Slam, Slam, Slam

Poetry, provocative? You bet your sweet sister. Step into the world of Slam Poetry and any preconceived notions you have about how drudgingly boring poetry is — especially listening to it — will be blown to hell. Slam Poetry is performance poetry. It’s wild ass drama, but at the same time it’s good stuff, gut level word crafting that speaks to the soul. Think a roller derby of words.

Become an initiate this week when Arkansas’ top slam poets go head-to-head in a slam between Fayetteville’s Ozark Poetry Slam and Little Rock’s Rock Town Slam at 7 p.m. Saturday at Rogue on Dickson Street.

As with all slams, the winners are decided by five judges, who are randomly selected from the audience. The judges score the poets using Olympic-style judging, ranking the poets from 0 to 10. The high and low scores for each poet are dropped.

Building itself on the shoulders of giants such as Clayton Scott and Brenda Moossy, the Ozark Poetry Slam team is made up of the best slam poets in the area. The team competes both locally and nationally, and will represent Arkansas at the National Poetry Slam in St. Paul, Minn., and also send a representative to the Individual World Poetry Slam championship. The team is Houston, Thomas French, Sparkman and Michelle Miesse.

Houston was introduced to slam in 2007 and headed a slam scene at Hendrix College that made three appearances at the College Unions Poetry Slam nationals, and won multiple individual awards. Houston has taught poetry seminars at high schools, the Arkansas Governor’s School and Hendrix. This year, after being on the Ozark Poetry Slam team for only one year, he grabbed the top spot on the team.

French recently graduated from the UA with a math degree, and according to his teammates, “being a mathematician, he is incredibly awkward.” His poetry is more like monologues. “He just gets up and says things. Sometimes they make sense. Often they are funny.” This is his first time on a poetry slam team.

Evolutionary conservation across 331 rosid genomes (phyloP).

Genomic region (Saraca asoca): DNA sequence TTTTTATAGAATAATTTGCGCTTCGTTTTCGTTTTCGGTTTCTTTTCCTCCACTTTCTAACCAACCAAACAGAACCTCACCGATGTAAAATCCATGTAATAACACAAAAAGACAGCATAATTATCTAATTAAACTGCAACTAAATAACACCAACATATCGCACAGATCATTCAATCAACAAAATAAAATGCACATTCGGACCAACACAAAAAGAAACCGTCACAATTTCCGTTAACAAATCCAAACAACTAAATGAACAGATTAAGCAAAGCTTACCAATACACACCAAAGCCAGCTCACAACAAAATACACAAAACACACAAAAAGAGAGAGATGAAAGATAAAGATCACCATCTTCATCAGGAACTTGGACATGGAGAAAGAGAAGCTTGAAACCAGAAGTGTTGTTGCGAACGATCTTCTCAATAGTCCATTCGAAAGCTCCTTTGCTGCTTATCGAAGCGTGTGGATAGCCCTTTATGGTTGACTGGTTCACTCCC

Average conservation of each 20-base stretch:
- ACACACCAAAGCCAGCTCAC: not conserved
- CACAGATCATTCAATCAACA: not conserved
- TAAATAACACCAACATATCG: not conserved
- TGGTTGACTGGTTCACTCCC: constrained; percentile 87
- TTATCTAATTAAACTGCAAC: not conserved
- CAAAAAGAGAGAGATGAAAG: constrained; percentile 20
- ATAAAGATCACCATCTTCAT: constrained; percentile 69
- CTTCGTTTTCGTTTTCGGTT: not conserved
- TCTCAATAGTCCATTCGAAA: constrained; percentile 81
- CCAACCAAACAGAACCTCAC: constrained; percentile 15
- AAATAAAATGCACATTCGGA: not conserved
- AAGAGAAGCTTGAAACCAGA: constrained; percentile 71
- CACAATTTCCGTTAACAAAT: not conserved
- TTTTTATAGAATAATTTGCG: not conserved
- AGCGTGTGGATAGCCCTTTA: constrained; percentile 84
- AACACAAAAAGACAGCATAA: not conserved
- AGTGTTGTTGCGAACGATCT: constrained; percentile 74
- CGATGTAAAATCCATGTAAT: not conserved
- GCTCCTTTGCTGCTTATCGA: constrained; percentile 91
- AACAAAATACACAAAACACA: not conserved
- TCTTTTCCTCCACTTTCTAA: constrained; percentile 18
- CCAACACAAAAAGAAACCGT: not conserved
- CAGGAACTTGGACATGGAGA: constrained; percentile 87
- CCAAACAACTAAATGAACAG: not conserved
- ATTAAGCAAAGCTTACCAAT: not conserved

Sparkman prides himself on being a homegrown poet from Prairie Grove. He represented his home state in the Individual World Poetry Championship last year and is currently studying poetry at the UA. He spends his spare time traveling across the U.S. to slam competitions.

Miesse has been involved in the Fayetteville poetry slam scene since 2007 when she joined the UA slam team. She helmed the UA Coffeehouse Committee for two years and was responsible for bringing slam poetry to the UA.

The slam alternate is veteran slammer Harry McDermott. McDermott was attending a “Death Party” where guests were required to write a poem about death. After a slam poet heard McDermott’s poem, he convinced McDermott that he should do slam poetry. It turned out that slam poetry was better than journaling for McDermott and a better opportunity for a cerebral peer group. So, once a month, McDermott takes his thoughts about life, swirls them into a knife, and stabs them into the hearts of unsuspecting audiences.

If you want to try the mic yourself, there’s an open mic before the match. Admission to the slam is $5 at the door.

The Music Gods Are Shining

The Indigo Girls will play The Amp on Wednesday night. PHOTO: MATT ODOM

It’s another one of those weeks in NWA, when the music options are outrageously fine. The big shows are The AMP shows under the big top at the Northwest Arkansas Mall. Saturday night is Blue Oyster Cult and Georgia Satellites — the Bikes, Blues & Hot Rods, Too event is going on at the mall this weekend, too — followed by The Indigo Girls on Wednesday night with Tiffany Christopher opening.

Next Thursday night, the Gulley Park free summer concert series kicks-off with NWA rockers, Big ’Uns led by NAMA Hall of Fame winner Darren Ray. The concert begins at 7 p.m. Bring seating.

Support local music by getting out for the Candy Lee and The Sweets CD release party Wednesday night at Teatro Scarpino and next Thursday night catch two recharged super acts doing all original tunes, Wade Ogle and The Mad Spirits and Jason Paul and New Wine at George’s.

And it you haven’t made it to Eureka Springs yet for the May Fine Arts Festival, there’s music all day in Basin Park and gallery walks on Friday and Saturday nights. All free!

Categories: Legacy Archive